I have successfully done what the OP requests with XP and Win 7. I would imagine it can also be done with Win 10, but I don't have experience of that. There are lots of  offbeat tricks you can try, but you usually need low-level tools and multiple computers. Something similar to the Registry restore would be to do a fresh install on another computer, boot a different OS from an external drive, copy the original registry and overwrite the new installation. I have had something like that work before. Also, I recently discovered a brilliant program that adjusts any installation to any new hardware. So you could clone the drive, errors and all (you need to do that anyway), stick the clone in a new computer, run the adjustment program (can't remember what it's called offhand but can easily find out), see if that helps. Once you can get the drive to boot at all, you can go back and clean other things up.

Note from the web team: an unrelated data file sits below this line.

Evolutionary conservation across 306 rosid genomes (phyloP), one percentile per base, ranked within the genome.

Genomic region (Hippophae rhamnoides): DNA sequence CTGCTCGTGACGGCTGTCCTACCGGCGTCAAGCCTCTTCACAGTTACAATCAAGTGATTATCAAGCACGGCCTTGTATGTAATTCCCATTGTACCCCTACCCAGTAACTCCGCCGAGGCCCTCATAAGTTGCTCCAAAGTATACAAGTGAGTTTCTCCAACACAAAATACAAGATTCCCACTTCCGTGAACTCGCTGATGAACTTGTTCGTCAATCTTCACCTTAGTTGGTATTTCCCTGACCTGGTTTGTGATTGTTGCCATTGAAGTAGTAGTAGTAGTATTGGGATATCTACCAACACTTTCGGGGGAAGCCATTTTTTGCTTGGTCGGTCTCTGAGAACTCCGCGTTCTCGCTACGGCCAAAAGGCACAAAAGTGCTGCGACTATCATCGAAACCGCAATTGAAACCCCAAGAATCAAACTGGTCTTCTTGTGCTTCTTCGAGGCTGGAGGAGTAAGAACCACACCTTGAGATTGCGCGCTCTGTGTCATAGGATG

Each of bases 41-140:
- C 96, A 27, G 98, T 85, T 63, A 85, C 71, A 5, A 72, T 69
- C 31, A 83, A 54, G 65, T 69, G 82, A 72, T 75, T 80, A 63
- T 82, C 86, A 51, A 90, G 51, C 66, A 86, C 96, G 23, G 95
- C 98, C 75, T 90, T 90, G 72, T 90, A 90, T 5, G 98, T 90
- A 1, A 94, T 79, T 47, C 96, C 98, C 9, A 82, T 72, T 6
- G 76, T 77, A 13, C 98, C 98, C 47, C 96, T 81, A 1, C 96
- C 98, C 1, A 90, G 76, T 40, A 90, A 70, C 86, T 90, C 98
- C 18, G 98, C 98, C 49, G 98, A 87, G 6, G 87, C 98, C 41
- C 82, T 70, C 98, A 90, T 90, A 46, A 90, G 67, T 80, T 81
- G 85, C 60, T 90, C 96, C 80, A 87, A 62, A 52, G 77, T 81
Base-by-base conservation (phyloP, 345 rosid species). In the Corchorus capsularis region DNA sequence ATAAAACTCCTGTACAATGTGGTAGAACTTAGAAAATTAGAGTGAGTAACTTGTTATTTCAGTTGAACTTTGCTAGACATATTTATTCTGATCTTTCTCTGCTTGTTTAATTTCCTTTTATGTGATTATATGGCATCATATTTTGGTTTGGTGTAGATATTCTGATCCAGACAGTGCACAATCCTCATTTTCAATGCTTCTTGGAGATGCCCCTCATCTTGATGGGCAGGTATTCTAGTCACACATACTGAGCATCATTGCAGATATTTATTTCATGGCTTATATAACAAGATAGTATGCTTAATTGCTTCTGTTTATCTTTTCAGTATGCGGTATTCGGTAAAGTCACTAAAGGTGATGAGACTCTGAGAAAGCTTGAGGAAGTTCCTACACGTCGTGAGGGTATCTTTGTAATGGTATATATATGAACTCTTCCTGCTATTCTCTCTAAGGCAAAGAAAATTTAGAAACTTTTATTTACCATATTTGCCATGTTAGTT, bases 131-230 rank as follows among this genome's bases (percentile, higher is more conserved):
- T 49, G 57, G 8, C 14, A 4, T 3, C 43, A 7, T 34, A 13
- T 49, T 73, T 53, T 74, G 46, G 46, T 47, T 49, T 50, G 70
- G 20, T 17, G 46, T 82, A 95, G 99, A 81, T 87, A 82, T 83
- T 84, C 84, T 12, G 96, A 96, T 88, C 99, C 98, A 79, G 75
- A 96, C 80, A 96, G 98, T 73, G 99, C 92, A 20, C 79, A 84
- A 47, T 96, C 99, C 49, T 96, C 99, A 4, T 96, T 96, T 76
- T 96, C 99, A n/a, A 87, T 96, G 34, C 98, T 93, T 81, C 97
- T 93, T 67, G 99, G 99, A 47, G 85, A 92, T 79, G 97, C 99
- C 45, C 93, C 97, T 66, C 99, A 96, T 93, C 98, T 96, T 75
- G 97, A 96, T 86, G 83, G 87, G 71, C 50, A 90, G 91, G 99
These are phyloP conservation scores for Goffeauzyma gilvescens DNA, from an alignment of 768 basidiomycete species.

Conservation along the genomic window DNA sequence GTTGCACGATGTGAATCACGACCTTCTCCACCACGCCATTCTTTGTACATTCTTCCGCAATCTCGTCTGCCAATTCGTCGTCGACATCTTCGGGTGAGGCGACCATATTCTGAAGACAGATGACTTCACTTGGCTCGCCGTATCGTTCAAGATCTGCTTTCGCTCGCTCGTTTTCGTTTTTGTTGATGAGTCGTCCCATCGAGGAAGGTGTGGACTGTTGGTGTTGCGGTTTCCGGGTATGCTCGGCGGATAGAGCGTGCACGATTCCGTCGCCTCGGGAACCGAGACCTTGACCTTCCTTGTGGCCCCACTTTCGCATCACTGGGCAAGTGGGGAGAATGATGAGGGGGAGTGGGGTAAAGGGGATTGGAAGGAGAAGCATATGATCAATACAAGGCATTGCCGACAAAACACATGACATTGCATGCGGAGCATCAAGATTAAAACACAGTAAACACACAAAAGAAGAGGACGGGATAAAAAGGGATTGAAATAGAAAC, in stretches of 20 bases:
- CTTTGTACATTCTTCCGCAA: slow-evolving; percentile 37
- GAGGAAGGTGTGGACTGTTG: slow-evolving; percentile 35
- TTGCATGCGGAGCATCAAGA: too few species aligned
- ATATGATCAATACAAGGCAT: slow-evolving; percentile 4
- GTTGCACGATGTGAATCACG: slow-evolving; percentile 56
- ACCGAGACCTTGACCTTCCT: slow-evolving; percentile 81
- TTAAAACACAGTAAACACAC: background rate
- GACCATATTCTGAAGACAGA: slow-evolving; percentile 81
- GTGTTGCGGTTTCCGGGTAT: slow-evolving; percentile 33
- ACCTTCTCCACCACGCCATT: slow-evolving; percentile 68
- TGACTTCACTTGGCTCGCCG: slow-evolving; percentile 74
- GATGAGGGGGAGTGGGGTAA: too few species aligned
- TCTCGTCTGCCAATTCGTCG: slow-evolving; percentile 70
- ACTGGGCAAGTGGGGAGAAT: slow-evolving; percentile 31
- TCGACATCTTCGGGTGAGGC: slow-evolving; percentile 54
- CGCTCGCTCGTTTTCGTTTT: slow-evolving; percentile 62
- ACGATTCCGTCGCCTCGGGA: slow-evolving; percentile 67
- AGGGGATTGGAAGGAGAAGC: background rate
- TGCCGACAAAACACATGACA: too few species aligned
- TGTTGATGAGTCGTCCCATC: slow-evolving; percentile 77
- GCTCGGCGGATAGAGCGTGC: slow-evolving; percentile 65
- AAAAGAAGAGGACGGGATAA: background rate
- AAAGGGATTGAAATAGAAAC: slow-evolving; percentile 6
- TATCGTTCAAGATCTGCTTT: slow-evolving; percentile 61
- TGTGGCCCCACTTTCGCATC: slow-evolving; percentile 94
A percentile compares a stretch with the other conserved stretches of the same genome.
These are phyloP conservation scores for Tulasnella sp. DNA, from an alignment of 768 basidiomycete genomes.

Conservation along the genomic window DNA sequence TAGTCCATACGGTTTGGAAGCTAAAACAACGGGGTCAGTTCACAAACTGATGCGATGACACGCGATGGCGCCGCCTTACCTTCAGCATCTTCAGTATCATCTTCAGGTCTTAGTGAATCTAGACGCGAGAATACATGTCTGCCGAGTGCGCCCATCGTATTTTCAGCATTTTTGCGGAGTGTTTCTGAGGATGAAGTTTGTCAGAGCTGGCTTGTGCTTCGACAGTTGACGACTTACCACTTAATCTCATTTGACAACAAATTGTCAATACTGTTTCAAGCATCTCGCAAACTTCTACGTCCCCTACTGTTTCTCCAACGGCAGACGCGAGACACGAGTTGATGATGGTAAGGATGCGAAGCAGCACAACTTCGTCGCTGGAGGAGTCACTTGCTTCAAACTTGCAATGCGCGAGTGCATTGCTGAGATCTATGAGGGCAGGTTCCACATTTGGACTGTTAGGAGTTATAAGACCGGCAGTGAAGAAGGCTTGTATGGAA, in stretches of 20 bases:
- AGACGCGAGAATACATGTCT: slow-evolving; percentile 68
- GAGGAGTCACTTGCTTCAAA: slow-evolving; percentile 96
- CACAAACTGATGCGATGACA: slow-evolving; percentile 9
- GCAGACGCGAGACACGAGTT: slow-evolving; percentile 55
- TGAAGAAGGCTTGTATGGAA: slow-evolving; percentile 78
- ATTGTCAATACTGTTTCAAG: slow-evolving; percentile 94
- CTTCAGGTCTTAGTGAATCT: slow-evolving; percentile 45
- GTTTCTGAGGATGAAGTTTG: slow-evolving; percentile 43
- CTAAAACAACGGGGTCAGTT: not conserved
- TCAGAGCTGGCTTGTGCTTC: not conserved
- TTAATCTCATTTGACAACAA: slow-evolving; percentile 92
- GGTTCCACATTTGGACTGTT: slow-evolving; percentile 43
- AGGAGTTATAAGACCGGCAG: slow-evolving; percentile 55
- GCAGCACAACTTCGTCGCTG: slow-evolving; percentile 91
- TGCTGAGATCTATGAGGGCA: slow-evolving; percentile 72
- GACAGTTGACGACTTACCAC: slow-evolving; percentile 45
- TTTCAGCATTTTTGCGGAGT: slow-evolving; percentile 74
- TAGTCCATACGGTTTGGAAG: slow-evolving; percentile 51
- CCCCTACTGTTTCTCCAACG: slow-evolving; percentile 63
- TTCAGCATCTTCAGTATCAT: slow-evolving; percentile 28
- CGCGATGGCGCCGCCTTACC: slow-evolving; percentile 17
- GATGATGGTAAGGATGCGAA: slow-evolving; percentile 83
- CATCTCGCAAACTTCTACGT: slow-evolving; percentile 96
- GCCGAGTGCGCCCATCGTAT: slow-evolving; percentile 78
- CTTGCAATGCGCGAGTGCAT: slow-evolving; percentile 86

If you are not set up for this kind of thing, and it doesn't sound like you are, then it is certainly worth trying a repair or data recovery place that knows what it is doing. Make sure to clone the drive first and keep a copy.

 

 





I reject your reality and substitute my own. - Adam Savage
 




993 posts

Ultimate Geek
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  Reply # 2128615 17-Nov-2018 21:20
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Rikkitic:

 

I have been through this many times with other OS versions (not Win 10) and I agree that having to reinstall software can be an enormous pain. I doubt many users only run MS programs. I have software from many sources and a lot of it is heavily customised. Having to reinstall it all would be a nightmare. That is what backups are for.